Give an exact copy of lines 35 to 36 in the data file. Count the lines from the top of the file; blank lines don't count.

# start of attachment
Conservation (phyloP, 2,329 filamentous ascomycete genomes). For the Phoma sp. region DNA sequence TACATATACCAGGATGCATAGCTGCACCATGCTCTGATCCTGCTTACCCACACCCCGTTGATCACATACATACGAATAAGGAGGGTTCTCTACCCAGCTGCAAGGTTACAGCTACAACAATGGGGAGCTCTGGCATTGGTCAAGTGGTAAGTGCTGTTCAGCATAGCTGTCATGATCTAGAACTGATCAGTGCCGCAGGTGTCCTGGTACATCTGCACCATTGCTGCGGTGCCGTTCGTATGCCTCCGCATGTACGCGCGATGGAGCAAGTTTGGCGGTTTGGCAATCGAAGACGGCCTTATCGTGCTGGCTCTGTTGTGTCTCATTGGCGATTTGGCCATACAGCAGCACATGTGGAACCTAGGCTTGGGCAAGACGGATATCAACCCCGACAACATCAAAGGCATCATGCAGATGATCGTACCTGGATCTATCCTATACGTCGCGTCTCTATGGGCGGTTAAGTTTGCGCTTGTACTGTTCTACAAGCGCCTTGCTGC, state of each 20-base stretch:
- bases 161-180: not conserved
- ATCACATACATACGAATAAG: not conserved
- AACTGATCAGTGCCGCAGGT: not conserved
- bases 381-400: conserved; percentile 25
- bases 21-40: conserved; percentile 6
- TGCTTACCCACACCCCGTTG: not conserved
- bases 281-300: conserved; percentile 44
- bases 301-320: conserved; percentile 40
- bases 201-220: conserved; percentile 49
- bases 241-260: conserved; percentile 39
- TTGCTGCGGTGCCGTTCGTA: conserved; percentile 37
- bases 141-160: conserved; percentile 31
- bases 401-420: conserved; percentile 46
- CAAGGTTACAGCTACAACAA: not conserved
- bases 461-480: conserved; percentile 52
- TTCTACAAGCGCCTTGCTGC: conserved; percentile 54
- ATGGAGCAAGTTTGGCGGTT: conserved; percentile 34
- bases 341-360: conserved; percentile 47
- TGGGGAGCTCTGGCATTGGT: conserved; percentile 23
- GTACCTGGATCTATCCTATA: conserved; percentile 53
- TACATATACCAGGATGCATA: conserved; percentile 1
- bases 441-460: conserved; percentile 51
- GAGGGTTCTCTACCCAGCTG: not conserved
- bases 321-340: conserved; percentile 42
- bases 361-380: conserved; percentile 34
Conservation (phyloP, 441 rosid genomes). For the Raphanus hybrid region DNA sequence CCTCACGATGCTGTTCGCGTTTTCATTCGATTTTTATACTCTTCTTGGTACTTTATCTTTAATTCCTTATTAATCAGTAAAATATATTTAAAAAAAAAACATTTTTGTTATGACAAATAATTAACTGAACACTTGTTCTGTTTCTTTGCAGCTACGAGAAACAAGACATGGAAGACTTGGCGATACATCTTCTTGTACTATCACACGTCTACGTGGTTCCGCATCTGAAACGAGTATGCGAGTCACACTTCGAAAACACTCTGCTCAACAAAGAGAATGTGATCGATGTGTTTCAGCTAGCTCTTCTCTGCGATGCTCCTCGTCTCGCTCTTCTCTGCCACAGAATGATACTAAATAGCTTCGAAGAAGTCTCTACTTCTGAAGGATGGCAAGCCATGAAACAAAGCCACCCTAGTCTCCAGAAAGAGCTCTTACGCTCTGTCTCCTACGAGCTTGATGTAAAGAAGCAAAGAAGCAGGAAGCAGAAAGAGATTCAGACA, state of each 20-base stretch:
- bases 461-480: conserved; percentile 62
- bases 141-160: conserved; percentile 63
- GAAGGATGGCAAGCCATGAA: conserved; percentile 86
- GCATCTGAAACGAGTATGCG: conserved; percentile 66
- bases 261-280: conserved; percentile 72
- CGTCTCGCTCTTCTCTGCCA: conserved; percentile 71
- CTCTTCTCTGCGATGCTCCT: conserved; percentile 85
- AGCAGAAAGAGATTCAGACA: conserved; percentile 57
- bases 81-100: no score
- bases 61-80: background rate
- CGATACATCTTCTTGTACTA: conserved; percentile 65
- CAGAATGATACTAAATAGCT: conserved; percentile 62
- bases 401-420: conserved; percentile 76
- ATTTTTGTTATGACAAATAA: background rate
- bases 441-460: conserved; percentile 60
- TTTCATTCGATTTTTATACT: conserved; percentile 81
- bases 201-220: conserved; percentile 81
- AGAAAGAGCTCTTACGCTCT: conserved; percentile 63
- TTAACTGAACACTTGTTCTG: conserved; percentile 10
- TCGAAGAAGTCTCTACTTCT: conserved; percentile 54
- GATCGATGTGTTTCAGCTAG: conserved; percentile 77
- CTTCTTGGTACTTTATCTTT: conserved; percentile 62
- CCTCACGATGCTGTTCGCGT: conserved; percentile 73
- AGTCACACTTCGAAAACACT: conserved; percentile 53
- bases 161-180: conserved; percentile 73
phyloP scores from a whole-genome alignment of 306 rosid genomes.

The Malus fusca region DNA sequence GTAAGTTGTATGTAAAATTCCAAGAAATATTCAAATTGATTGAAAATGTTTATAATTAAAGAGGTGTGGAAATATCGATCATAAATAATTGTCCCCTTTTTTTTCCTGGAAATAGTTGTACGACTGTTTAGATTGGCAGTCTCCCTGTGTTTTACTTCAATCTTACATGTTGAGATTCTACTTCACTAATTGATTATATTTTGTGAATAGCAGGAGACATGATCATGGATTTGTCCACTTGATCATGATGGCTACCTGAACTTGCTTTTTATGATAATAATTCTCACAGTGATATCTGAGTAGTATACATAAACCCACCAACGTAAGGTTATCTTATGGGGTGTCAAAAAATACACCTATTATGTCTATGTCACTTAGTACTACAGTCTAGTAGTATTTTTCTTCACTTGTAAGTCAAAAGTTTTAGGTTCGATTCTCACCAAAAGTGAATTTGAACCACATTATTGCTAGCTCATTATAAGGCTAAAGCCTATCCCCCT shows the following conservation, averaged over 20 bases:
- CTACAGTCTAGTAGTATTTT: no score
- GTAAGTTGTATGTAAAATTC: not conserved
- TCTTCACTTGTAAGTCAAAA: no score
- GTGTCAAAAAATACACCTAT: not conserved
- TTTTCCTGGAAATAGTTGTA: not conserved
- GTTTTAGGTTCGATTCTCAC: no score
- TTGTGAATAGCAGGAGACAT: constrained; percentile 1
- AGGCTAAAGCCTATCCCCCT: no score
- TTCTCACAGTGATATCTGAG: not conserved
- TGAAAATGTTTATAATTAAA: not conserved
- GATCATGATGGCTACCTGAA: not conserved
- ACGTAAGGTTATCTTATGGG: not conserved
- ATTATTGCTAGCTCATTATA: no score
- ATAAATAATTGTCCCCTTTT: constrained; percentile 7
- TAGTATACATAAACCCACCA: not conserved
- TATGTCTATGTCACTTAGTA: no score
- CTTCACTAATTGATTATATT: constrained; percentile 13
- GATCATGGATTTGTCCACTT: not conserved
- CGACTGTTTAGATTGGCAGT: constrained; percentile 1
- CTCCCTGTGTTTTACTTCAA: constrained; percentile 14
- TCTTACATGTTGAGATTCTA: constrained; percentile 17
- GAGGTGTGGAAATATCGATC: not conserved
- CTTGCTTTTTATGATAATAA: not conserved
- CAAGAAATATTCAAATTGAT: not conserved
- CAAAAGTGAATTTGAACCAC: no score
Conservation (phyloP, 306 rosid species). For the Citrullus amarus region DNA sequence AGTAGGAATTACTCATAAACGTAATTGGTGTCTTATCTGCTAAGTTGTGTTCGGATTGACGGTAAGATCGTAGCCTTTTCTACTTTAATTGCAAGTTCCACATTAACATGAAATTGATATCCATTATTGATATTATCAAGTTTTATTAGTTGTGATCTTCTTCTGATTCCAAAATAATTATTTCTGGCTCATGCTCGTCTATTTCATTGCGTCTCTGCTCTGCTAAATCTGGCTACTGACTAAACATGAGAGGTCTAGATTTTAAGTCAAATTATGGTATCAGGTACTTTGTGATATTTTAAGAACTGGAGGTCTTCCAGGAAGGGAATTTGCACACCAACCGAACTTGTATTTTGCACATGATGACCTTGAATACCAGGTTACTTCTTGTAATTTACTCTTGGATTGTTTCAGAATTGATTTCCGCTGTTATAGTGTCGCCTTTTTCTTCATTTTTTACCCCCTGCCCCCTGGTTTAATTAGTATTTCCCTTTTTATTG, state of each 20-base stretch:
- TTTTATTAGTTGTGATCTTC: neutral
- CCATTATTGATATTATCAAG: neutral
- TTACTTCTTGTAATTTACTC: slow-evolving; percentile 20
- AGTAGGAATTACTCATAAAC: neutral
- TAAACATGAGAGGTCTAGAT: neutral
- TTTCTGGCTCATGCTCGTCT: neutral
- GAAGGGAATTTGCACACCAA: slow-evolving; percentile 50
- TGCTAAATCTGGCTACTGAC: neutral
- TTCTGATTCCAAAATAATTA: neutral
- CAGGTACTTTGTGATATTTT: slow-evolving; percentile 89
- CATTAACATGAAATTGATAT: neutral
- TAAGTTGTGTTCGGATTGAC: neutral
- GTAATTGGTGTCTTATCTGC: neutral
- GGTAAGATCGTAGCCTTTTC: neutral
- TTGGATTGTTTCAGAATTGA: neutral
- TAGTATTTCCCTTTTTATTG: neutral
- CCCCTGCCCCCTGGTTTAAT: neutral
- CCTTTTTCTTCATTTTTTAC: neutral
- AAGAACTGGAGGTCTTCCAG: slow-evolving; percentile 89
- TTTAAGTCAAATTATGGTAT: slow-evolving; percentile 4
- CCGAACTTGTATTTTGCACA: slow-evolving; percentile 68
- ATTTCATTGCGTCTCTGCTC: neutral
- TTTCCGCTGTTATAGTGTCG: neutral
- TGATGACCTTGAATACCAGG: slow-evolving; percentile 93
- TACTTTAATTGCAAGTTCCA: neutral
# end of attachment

- AGCAGAAAGAGATTCAGACA: conserved; percentile 57
- bases 81-100: no score